When two companies merge or a business is acquired through a stock or asset purchase, attention must be paid to the benefit plans and executive compensation agreements of the target. Particularly in a merger or a stock acquisition, the surviving entity or buyer will generally become responsible for the benefit plans of the target, and any liabilities associated with those plans. Even in an asset acquisition, the buyer may be responsible for the seller's liabilities under certain circumstances. Assessing the extent of any potential liability is critical, so that those liabilities are reflected in the price paid, or so that amounts can be escrowed to protect the buyer from the costs of any potential liabilities.
Exposure Depends On Nature Of Transaction
In a stock sale or merger, the acquiring or surviving entity automatically becomes the sponsor of the target's benefit plans, and thus will be responsible for any liabilities associated with those plans. In an asset sale, the purchaser is generally not responsible for the liabilities of a target's benefit plans, unless it explicitly agrees otherwise. There are two exceptions to this general rule, however. First, the purchaser may become liable for required contributions to a defined benefit pension plan if it is considered an alter ego of or successor to the seller.1 Second, an asset purchaser may be required to offer COBRA continuation coverage to the seller's employees.
Understanding The Risks
If the target sponsors one or more qualified retirement plans, the associated risks typically arise from a failure of the target to comply with federal tax and labor laws that apply to those plans. Noncompliance may result in the assessment of tax penalties, the loss of deductions claimed in prior tax years, the need to make additional contributions to plans, additional income tax liability for participants, civil or criminal penalties, or litigation expenses and costs.
If the target participates in a multiemployer pension plan, unique liability issues arise. If the target will either completely or partially withdraw from the plan as the result of the merger or acquisition, the surviving entity or buyer may become liable for multiemployer withdrawal liability payments. Multiemployer withdrawal liability is a liability imposed by federal law on employers who withdraw from an underfunded multiemployer pension plan (that is, a plan whose assets are insufficient to cover all of the plan's vested benefits). The possible exposure to this multiemployer withdrawal liability can make a merger or purchase economically unsound.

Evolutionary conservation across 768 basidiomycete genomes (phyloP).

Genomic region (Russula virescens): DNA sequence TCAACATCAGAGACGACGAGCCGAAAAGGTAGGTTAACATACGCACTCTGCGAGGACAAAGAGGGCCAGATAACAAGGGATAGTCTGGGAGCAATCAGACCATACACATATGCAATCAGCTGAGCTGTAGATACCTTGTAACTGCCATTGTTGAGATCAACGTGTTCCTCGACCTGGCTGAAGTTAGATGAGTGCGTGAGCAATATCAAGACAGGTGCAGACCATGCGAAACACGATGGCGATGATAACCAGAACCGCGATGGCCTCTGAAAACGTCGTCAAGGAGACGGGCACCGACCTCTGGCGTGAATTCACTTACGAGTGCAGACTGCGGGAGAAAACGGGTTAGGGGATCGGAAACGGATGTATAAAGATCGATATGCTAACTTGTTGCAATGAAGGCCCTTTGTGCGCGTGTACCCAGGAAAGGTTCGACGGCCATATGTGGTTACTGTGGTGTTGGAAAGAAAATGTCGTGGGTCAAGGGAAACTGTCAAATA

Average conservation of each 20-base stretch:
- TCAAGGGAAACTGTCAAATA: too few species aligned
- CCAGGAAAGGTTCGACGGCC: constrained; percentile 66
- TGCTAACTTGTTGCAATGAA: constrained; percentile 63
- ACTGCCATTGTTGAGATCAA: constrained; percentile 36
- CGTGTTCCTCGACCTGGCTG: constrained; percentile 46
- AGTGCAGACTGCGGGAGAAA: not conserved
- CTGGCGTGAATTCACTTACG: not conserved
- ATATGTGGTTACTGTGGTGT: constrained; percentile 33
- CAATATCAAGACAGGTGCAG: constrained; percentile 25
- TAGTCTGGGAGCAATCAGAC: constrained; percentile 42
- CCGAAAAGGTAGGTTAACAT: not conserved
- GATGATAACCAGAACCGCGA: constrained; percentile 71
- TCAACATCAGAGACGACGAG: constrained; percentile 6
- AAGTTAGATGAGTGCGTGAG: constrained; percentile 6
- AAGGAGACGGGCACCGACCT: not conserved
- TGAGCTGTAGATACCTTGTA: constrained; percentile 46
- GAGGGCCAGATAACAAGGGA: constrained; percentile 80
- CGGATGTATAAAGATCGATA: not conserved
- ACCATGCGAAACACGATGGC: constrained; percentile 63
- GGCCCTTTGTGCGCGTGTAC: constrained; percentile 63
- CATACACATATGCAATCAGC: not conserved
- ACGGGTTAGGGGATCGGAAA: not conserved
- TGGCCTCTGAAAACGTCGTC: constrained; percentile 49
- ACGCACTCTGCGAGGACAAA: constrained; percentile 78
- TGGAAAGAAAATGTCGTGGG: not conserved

When the target provides group health plan coverage to its employees, either the buyer or the seller may be required to provide continued health care coverage to those employees of the target who are losing that coverage as the result of the transaction (and to former employees who are receiving such coverage from the seller at the time of the transaction). These rules derive from the Consolidated Omnibus Budget Reconciliation Act of 1985 ("COBRA"), which requires most employers to offer continued health coverage to persons who would otherwise lose that coverage as the result of certain specified "qualifying events," including termination of employment. The consequences for failing to provide required COBRA coverage (including required notices) include civil penalties up to $110 per day,2 a penalty tax of $100 per day,3 and possible liability for the costs of an affected employee's medical coverage.
In a stock purchase, the acquired entity remains in existence, so the transaction is not a qualifying event in and of itself. However, persons already receiving COBRA coverage and persons who are terminated as a result of the transaction must continue to receive or be offered COBRA. Usually, the group that includes the seller must provide COBRA coverage unless it no longer maintains any health plans as a result of the sale, in which case coverage must be provided by the purchaser.4 In an asset purchase, the transaction is a qualifying event unless (i) the target's employees continue to be covered under a plan of the target, or (ii) the buyer continues the business of the target without interruption or substantial change and also employs the target's employees. Usually, the group that includes the target must provide COBRA coverage, unless it terminates all its health plans as a result of the sale, in which case a buyer who is a successor employer may be liable for that coverage.
Where executive compensation is concerned, a buyer must identify all the plans and arrangements that may provide executives with special compensation, including severance plans, employment contracts, equity-based compensation arrangements, and nonqualified deferred compensation plans. A change in ownership or effective control of a corporation may trigger payments to senior executives or shareholders of the target, which payments may be subject to detrimental "golden parachute" tax rules. To the extent the total of such payments equals or exceeds three times the executive's regular annual compensation, the excess is not generally deductible to the corporation5 and the executive is generally subject to a 20% penalty tax.6 In some cases, it may be possible to structure the transaction to avoid these rules.
Identifying The Risks
A thorough due diligence review of a target's employee benefit plans is a necessary component of any merger or acquisition. Competent employee benefits attorneys must be retained to review the target's plans and their operation, so as to identify any potential liabilities associated with those plans. These attorneys should be involved in the transaction from the very start, but this is particularly key if there are multiemployer pension plans in the picture. Moving Beyond Liability Assessment